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Manchester considering city-wide 20mph speed limit

Public to be consulted on plans to reduce speed limits on non-major residential roads

Published on March 16th 2012.


Manchester considering city-wide 20mph speed limit

DRIVERS could be forced to slow down in an effort to reduce the number of casualties on the roads of Manchester.

The council is considering a city-wide speed limit of 20mph on residential roads, excluding major routes, at a cost of up to £41million.

This has been popular with schools and parents, and has proved successful in reducing accidents in Manchester as well as in other towns and cities across the country

The measures would affect all C and U class roads, which make up more than four fifths of the city’s streets and cover over 1200km. Larger roads will be unaffected.

A council report presented to the Executive claims the new speed limit will ‘contribute to a reduction in the number of casualties’ on the roads and provide a ‘higher quality of life, stronger communities, and encouragement of healthier, greener travel such as by walking and cycling and boosting the green economy’.

Cllr Paul Andrews, Manchester City Council’s executive member for neighbourhood services, said: “We already have locations across the city where motorists are required to drive at 20 miles per hour, to protect children and other pedestrians as well as cyclists.

“This has been popular with schools and parents, and has proved successful in reducing accidents in Manchester as well as in other towns and cities across the country.

According to the report, in 2010 there were 1425 traffic accidents in Manchester, resulting in 1962 casualties. Of those people, 166 were killed or seriously injured. Just 2.4% of these serious casualties occurred in 20mph areas, despite them accounting for 16% of Manchester’s roads.

It also cites evidence that lower speed limits will encourage more people to walk or cycle, resulting in environmental and public health benefits.

But is this really the case?

While a 10% increase in walking and cycling was noted in Bristol, the council fails to recognise the potential impact of the Cycling City and Active Bristol projects in that respect.

The council will now conduct further analysis with a view to opening the matter up for public consultation in the future.

It must also decide whether to implement 20mph ‘limits’ or ‘zones’. A 20mph zone includes physical measures for slowing vehicles - such as speed bumps - and is the most effective traffic calming measure but costs significantly more as a result.

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31 comments so far, continue the conversation, write a comment.

paulMarch 16th 2012.

Its OK sticking up signs like they have done on my street but there are also zigzags for he school that nobody pays attention to so why not enforce the laws we have before making more to be ignored we pay the council to stick up signs and paint lines and pay the police not to enforce them

AnonymousMarch 17th 2012.

"..at a cost of up to £41million." FFS, no!
What is with this council?

The outrageous behaviour over the congestion charge plans, the parking fees increases and then the hours increases on the parking are all part of why I now go out to the Trafford centre rather than driving into Manchester. They are killing the city with this stupid bleedin' war on motorists.

And don't get me started on cyclists in Manchester. They are a menace. Not one of them seems to understand a red traffic light and, when on foot trying to cross roads like Princess Street (where they get a downhill bit), they are like missiles headed at you.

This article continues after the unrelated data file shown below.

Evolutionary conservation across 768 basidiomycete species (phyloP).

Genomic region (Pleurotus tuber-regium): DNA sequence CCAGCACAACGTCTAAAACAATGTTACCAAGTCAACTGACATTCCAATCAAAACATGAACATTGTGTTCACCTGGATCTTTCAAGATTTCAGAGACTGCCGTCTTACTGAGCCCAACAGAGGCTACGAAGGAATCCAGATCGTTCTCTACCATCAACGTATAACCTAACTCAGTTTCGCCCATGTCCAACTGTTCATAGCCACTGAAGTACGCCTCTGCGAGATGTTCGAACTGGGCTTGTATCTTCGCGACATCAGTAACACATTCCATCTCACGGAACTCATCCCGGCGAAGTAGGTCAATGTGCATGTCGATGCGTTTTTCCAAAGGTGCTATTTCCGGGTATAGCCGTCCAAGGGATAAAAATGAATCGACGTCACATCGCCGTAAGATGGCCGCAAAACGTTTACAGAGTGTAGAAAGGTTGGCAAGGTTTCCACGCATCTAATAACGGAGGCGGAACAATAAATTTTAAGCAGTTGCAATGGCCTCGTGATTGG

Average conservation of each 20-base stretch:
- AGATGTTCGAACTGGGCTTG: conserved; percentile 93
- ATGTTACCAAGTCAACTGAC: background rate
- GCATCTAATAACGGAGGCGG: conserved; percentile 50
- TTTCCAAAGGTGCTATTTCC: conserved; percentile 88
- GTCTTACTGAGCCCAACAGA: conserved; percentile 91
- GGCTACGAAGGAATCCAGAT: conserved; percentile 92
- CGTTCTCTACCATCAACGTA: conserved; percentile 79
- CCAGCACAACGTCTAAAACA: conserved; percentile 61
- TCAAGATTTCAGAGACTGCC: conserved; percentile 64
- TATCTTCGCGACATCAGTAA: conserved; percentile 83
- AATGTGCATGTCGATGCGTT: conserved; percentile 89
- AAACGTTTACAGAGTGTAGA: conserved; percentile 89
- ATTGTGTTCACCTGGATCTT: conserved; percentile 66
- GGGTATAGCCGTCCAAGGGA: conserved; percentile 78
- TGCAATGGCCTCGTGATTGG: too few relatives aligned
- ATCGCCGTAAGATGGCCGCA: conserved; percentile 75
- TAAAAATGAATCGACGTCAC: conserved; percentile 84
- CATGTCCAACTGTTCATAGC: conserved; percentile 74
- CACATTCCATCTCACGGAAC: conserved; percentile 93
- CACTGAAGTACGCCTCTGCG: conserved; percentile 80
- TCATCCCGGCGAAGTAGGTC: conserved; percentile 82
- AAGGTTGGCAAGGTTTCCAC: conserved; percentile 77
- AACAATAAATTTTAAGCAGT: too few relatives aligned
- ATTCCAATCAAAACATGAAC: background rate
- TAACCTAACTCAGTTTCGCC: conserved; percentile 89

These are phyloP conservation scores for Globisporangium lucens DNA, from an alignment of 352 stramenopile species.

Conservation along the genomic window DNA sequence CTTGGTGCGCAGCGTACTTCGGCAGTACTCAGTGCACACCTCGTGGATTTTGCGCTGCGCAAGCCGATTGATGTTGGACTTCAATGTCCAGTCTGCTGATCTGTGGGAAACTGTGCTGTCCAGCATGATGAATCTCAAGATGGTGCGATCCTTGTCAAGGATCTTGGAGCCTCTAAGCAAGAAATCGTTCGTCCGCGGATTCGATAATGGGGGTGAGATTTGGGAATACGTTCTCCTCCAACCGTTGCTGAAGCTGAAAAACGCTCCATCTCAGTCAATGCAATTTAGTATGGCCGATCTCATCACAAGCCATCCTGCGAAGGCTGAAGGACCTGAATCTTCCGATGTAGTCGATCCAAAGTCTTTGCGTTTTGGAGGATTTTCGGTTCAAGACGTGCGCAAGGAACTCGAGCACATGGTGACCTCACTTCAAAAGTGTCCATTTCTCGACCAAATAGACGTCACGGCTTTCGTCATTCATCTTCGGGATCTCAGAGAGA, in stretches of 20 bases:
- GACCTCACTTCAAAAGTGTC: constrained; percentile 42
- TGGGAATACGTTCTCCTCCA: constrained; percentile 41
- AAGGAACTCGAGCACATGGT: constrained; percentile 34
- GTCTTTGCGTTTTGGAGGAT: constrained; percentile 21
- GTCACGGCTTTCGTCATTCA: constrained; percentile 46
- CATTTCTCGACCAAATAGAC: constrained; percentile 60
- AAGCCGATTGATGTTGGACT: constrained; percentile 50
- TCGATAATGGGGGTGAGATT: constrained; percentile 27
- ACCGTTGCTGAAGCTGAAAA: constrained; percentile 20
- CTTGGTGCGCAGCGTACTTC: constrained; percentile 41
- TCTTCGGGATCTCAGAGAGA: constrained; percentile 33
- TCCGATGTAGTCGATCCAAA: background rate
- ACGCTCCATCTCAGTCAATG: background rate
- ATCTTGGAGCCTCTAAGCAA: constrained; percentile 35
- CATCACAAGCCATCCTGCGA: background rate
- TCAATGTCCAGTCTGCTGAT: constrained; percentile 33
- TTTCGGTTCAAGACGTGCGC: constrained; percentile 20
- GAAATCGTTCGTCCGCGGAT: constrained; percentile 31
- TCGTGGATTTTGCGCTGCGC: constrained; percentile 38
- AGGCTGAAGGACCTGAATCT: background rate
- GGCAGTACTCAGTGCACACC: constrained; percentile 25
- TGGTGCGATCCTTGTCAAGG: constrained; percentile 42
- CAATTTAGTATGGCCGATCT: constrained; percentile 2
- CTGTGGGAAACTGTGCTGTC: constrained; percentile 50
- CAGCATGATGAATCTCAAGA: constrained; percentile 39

2 Responses: Reply To This...
MancAdam85March 17th 2012.

Couldn't agree more with you.

AnonymousMarch 20th 2012.

Here here. Or is it hear hear?

SteMarch 17th 2012.

First, try making kids attend their *nearest* school, so they can walk there, then; actually enforcing and extending the 'no stopping' zones outside schools into the 'no parking' zones that certain people use as drop-off parking: staying there just long enough to avoid a ticket.

MancAdam85March 17th 2012.

In theory this sounds like a good enough idea, but...

The council can ill-afford to spend £41,000,000.00 on anything right now, let alone something which - let's face it - isn't essential.

Personal responsibility - how about one looks before one wonders onto the road instead of blaming motorists.

Couldn't agree more with the guy above who said that cyclists - especially in the city are a menace. Many ignore red traffic lights, even when the green man is on -and then look at the pedestrian like they're at fault.

Sounds to me like a lot of bus- bodying public sector types trying to justify their salaries.

1 Response: Reply To This...
AnonymousAugust 15th 2014.

The rabid frothing-at-the-mouth extremist motorist lobby are out in force I see.

AnonymousMarch 18th 2012.

Fully support this. Streets designed around people rather than cars should make Manchester a healthier, safer, and much more pleasant place to live. Stronger communities should also emerge if people interact more as a result of increased rates of walking, cycling and kids playing outdoors. In turn, more private sector investment in Manchester may result. It's important that the council remains focused on strategically creating the conditions for long-term growth and success in the city and doesn't retreat to a position of simply fire-fighting the effects of the economic downturn and disproportionate budget cuts enforced upon the region by the Coalition Government.

Isabella JacksonMarch 18th 2012.

First; streets were designed for cars (or horse-drawn carriages), not people. Secondly, it's all very well wishing for a forgotten community where people walk and cycle and children play outdoors. Most people are fundamentally lazy nowadays; they hop in their cars for a journey of less than half a mile and then moan about how much it costs to own/run a car. They like their own bubble where they can talk utter shite on their mobile 'phones or listen to their ipod (likely the reason car-pooling is a complete non-starter in this country). Furthermore, children are no longer made aware of the dangers of traffic and crossing the road - I'm old enough to remember a giant-sized squirrel teaching me the basics. They are so over-cosseted by their paranoid parents, they develop no sense of danger. Parents ferry their kids to the school up the road every day with the excuse that there is too much traffic for them to walk - ironically oblivious to the fact that too much traffic generally occurs during the school run. I have recently started to cycle back and from work. At first it was a shock to the system but now I rather enjoy it. It wakes me up at 7am in the morning and blows away the cobwebs after a day at work; it saves on petrol and parking costs. That said, I am a car-owner and I love my car. Cycling and car-driving don't have to be mutually exclusive. Rant over, back to the footie.